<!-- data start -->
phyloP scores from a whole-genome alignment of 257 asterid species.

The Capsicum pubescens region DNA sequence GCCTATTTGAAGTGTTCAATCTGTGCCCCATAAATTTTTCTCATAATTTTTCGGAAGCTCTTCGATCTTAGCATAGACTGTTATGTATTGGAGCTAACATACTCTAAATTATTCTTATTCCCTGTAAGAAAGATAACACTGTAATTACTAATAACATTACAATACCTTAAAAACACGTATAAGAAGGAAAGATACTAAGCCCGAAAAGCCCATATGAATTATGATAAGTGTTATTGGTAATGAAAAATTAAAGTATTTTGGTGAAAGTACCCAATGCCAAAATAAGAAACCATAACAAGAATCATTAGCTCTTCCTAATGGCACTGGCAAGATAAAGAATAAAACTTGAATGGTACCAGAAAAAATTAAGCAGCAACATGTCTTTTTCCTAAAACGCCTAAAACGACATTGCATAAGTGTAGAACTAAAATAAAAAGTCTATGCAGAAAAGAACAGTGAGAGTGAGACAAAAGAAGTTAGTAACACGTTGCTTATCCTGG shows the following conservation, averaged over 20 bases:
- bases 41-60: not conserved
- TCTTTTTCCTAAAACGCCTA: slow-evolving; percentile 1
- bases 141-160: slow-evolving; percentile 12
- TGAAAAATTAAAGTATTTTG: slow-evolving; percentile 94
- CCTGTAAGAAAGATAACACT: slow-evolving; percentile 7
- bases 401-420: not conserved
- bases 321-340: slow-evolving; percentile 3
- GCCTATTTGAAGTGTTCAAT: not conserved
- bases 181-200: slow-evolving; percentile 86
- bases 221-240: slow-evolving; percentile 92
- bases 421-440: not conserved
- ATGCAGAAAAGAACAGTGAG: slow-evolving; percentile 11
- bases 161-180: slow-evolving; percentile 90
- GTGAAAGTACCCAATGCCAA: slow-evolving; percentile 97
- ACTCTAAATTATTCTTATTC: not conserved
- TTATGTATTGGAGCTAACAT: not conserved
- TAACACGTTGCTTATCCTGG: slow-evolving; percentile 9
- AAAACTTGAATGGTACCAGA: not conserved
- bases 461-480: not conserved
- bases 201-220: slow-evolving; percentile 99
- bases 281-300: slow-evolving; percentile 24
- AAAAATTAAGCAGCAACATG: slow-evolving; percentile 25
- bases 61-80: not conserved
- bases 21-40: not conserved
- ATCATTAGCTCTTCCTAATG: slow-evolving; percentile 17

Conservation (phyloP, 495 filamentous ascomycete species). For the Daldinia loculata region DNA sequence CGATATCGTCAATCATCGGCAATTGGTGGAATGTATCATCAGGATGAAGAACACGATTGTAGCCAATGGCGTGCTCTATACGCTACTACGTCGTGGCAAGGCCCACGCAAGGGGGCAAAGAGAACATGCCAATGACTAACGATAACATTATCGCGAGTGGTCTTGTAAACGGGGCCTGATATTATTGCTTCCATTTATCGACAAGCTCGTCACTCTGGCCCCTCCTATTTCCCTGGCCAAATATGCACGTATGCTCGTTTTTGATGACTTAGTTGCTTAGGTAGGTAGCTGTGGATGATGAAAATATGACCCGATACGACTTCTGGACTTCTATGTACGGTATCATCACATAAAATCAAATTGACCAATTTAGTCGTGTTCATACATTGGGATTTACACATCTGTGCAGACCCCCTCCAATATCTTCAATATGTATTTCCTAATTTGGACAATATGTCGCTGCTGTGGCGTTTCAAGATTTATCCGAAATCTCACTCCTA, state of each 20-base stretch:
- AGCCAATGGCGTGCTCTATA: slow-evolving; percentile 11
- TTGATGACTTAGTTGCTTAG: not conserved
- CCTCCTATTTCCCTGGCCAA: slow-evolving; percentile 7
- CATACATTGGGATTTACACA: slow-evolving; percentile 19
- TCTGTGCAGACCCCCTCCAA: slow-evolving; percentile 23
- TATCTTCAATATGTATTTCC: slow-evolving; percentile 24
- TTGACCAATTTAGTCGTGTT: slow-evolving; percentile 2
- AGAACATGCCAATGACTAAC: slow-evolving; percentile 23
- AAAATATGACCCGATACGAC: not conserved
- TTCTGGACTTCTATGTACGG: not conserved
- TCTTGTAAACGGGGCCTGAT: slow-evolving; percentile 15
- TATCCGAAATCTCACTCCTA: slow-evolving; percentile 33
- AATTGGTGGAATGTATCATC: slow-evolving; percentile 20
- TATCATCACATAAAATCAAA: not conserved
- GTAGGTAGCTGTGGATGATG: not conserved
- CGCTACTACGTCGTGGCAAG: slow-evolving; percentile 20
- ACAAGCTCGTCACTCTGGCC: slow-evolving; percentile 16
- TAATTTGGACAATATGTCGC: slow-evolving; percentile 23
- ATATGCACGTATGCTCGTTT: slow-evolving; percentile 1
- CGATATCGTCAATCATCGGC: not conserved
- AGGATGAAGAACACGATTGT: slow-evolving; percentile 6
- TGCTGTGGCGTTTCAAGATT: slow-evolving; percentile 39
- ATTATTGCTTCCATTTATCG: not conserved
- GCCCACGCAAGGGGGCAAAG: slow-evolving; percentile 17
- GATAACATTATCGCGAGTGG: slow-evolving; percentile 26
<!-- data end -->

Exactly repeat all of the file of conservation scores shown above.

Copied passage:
phyloP scores from a whole-genome alignment of 257 asterid species.

The Capsicum pubescens region DNA sequence GCCTATTTGAAGTGTTCAATCTGTGCCCCATAAATTTTTCTCATAATTTTTCGGAAGCTCTTCGATCTTAGCATAGACTGTTATGTATTGGAGCTAACATACTCTAAATTATTCTTATTCCCTGTAAGAAAGATAACACTGTAATTACTAATAACATTACAATACCTTAAAAACACGTATAAGAAGGAAAGATACTAAGCCCGAAAAGCCCATATGAATTATGATAAGTGTTATTGGTAATGAAAAATTAAAGTATTTTGGTGAAAGTACCCAATGCCAAAATAAGAAACCATAACAAGAATCATTAGCTCTTCCTAATGGCACTGGCAAGATAAAGAATAAAACTTGAATGGTACCAGAAAAAATTAAGCAGCAACATGTCTTTTTCCTAAAACGCCTAAAACGACATTGCATAAGTGTAGAACTAAAATAAAAAGTCTATGCAGAAAAGAACAGTGAGAGTGAGACAAAAGAAGTTAGTAACACGTTGCTTATCCTGG shows the following conservation, averaged over 20 bases:
- bases 41-60: not conserved
- TCTTTTTCCTAAAACGCCTA: slow-evolving; percentile 1
- bases 141-160: slow-evolving; percentile 12
- TGAAAAATTAAAGTATTTTG: slow-evolving; percentile 94
- CCTGTAAGAAAGATAACACT: slow-evolving; percentile 7
- bases 401-420: not conserved
- bases 321-340: slow-evolving; percentile 3
- GCCTATTTGAAGTGTTCAAT: not conserved
- bases 181-200: slow-evolving; percentile 86
- bases 221-240: slow-evolving; percentile 92
- bases 421-440: not conserved
- ATGCAGAAAAGAACAGTGAG: slow-evolving; percentile 11
- bases 161-180: slow-evolving; percentile 90
- GTGAAAGTACCCAATGCCAA: slow-evolving; percentile 97
- ACTCTAAATTATTCTTATTC: not conserved
- TTATGTATTGGAGCTAACAT: not conserved
- TAACACGTTGCTTATCCTGG: slow-evolving; percentile 9
- AAAACTTGAATGGTACCAGA: not conserved
- bases 461-480: not conserved
- bases 201-220: slow-evolving; percentile 99
- bases 281-300: slow-evolving; percentile 24
- AAAAATTAAGCAGCAACATG: slow-evolving; percentile 25
- bases 61-80: not conserved
- bases 21-40: not conserved
- ATCATTAGCTCTTCCTAATG: slow-evolving; percentile 17

Conservation (phyloP, 495 filamentous ascomycete species). For the Daldinia loculata region DNA sequence CGATATCGTCAATCATCGGCAATTGGTGGAATGTATCATCAGGATGAAGAACACGATTGTAGCCAATGGCGTGCTCTATACGCTACTACGTCGTGGCAAGGCCCACGCAAGGGGGCAAAGAGAACATGCCAATGACTAACGATAACATTATCGCGAGTGGTCTTGTAAACGGGGCCTGATATTATTGCTTCCATTTATCGACAAGCTCGTCACTCTGGCCCCTCCTATTTCCCTGGCCAAATATGCACGTATGCTCGTTTTTGATGACTTAGTTGCTTAGGTAGGTAGCTGTGGATGATGAAAATATGACCCGATACGACTTCTGGACTTCTATGTACGGTATCATCACATAAAATCAAATTGACCAATTTAGTCGTGTTCATACATTGGGATTTACACATCTGTGCAGACCCCCTCCAATATCTTCAATATGTATTTCCTAATTTGGACAATATGTCGCTGCTGTGGCGTTTCAAGATTTATCCGAAATCTCACTCCTA, state of each 20-base stretch:
- AGCCAATGGCGTGCTCTATA: slow-evolving; percentile 11
- TTGATGACTTAGTTGCTTAG: not conserved
- CCTCCTATTTCCCTGGCCAA: slow-evolving; percentile 7
- CATACATTGGGATTTACACA: slow-evolving; percentile 19
- TCTGTGCAGACCCCCTCCAA: slow-evolving; percentile 23
- TATCTTCAATATGTATTTCC: slow-evolving; percentile 24
- TTGACCAATTTAGTCGTGTT: slow-evolving; percentile 2
- AGAACATGCCAATGACTAAC: slow-evolving; percentile 23
- AAAATATGACCCGATACGAC: not conserved
- TTCTGGACTTCTATGTACGG: not conserved
- TCTTGTAAACGGGGCCTGAT: slow-evolving; percentile 15
- TATCCGAAATCTCACTCCTA: slow-evolving; percentile 33
- AATTGGTGGAATGTATCATC: slow-evolving; percentile 20
- TATCATCACATAAAATCAAA: not conserved
- GTAGGTAGCTGTGGATGATG: not conserved
- CGCTACTACGTCGTGGCAAG: slow-evolving; percentile 20
- ACAAGCTCGTCACTCTGGCC: slow-evolving; percentile 16
- TAATTTGGACAATATGTCGC: slow-evolving; percentile 23
- ATATGCACGTATGCTCGTTT: slow-evolving; percentile 1
- CGATATCGTCAATCATCGGC: not conserved
- AGGATGAAGAACACGATTGT: slow-evolving; percentile 6
- TGCTGTGGCGTTTCAAGATT: slow-evolving; percentile 39
- ATTATTGCTTCCATTTATCG: not conserved
- GCCCACGCAAGGGGGCAAAG: slow-evolving; percentile 17
- GATAACATTATCGCGAGTGG: slow-evolving; percentile 26